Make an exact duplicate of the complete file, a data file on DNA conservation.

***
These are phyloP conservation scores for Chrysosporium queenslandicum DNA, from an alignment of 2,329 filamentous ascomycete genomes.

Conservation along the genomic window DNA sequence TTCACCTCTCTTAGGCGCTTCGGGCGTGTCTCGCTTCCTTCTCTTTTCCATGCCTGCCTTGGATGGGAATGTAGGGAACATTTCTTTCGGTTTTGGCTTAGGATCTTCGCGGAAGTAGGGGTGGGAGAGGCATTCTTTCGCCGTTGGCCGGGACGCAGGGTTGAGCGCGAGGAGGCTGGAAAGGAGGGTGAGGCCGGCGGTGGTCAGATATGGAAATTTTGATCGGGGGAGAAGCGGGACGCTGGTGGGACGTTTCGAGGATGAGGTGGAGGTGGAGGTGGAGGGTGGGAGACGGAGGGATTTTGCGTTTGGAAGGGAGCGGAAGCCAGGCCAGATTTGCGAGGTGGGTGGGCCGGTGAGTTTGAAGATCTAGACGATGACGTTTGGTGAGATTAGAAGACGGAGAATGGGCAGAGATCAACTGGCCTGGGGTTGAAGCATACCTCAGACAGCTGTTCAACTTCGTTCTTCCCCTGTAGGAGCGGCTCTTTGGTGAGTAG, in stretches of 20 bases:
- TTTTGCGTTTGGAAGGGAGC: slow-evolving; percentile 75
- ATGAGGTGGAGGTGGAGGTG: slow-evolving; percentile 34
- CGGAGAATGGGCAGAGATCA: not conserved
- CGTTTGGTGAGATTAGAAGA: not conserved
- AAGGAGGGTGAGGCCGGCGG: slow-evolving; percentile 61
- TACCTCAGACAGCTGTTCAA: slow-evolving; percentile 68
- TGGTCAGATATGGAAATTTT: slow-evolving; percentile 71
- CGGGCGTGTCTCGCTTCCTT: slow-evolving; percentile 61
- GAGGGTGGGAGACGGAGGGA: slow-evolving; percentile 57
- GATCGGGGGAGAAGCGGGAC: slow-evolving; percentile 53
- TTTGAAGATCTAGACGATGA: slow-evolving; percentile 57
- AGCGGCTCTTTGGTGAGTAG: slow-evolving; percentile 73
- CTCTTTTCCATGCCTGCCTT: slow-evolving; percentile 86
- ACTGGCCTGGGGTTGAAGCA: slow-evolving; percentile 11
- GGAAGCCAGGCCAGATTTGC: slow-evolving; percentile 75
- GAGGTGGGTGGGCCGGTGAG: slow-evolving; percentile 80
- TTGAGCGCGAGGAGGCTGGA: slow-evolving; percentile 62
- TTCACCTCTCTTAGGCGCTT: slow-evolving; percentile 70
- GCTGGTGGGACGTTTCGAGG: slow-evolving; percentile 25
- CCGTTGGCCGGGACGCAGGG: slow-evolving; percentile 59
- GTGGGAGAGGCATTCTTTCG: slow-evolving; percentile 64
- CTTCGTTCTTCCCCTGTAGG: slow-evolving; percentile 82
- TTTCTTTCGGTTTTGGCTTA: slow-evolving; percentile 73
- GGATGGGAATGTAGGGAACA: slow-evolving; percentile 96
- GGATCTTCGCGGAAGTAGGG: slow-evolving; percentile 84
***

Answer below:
These are phyloP conservation scores for Chrysosporium queenslandicum DNA, from an alignment of 2,329 filamentous ascomycete genomes.

Conservation along the genomic window DNA sequence TTCACCTCTCTTAGGCGCTTCGGGCGTGTCTCGCTTCCTTCTCTTTTCCATGCCTGCCTTGGATGGGAATGTAGGGAACATTTCTTTCGGTTTTGGCTTAGGATCTTCGCGGAAGTAGGGGTGGGAGAGGCATTCTTTCGCCGTTGGCCGGGACGCAGGGTTGAGCGCGAGGAGGCTGGAAAGGAGGGTGAGGCCGGCGGTGGTCAGATATGGAAATTTTGATCGGGGGAGAAGCGGGACGCTGGTGGGACGTTTCGAGGATGAGGTGGAGGTGGAGGTGGAGGGTGGGAGACGGAGGGATTTTGCGTTTGGAAGGGAGCGGAAGCCAGGCCAGATTTGCGAGGTGGGTGGGCCGGTGAGTTTGAAGATCTAGACGATGACGTTTGGTGAGATTAGAAGACGGAGAATGGGCAGAGATCAACTGGCCTGGGGTTGAAGCATACCTCAGACAGCTGTTCAACTTCGTTCTTCCCCTGTAGGAGCGGCTCTTTGGTGAGTAG, in stretches of 20 bases:
- TTTTGCGTTTGGAAGGGAGC: slow-evolving; percentile 75
- ATGAGGTGGAGGTGGAGGTG: slow-evolving; percentile 34
- CGGAGAATGGGCAGAGATCA: not conserved
- CGTTTGGTGAGATTAGAAGA: not conserved
- AAGGAGGGTGAGGCCGGCGG: slow-evolving; percentile 61
- TACCTCAGACAGCTGTTCAA: slow-evolving; percentile 68
- TGGTCAGATATGGAAATTTT: slow-evolving; percentile 71
- CGGGCGTGTCTCGCTTCCTT: slow-evolving; percentile 61
- GAGGGTGGGAGACGGAGGGA: slow-evolving; percentile 57
- GATCGGGGGAGAAGCGGGAC: slow-evolving; percentile 53
- TTTGAAGATCTAGACGATGA: slow-evolving; percentile 57
- AGCGGCTCTTTGGTGAGTAG: slow-evolving; percentile 73
- CTCTTTTCCATGCCTGCCTT: slow-evolving; percentile 86
- ACTGGCCTGGGGTTGAAGCA: slow-evolving; percentile 11
- GGAAGCCAGGCCAGATTTGC: slow-evolving; percentile 75
- GAGGTGGGTGGGCCGGTGAG: slow-evolving; percentile 80
- TTGAGCGCGAGGAGGCTGGA: slow-evolving; percentile 62
- TTCACCTCTCTTAGGCGCTT: slow-evolving; percentile 70
- GCTGGTGGGACGTTTCGAGG: slow-evolving; percentile 25
- CCGTTGGCCGGGACGCAGGG: slow-evolving; percentile 59
- GTGGGAGAGGCATTCTTTCG: slow-evolving; percentile 64
- CTTCGTTCTTCCCCTGTAGG: slow-evolving; percentile 82
- TTTCTTTCGGTTTTGGCTTA: slow-evolving; percentile 73
- GGATGGGAATGTAGGGAACA: slow-evolving; percentile 96
- GGATCTTCGCGGAAGTAGGG: slow-evolving; percentile 84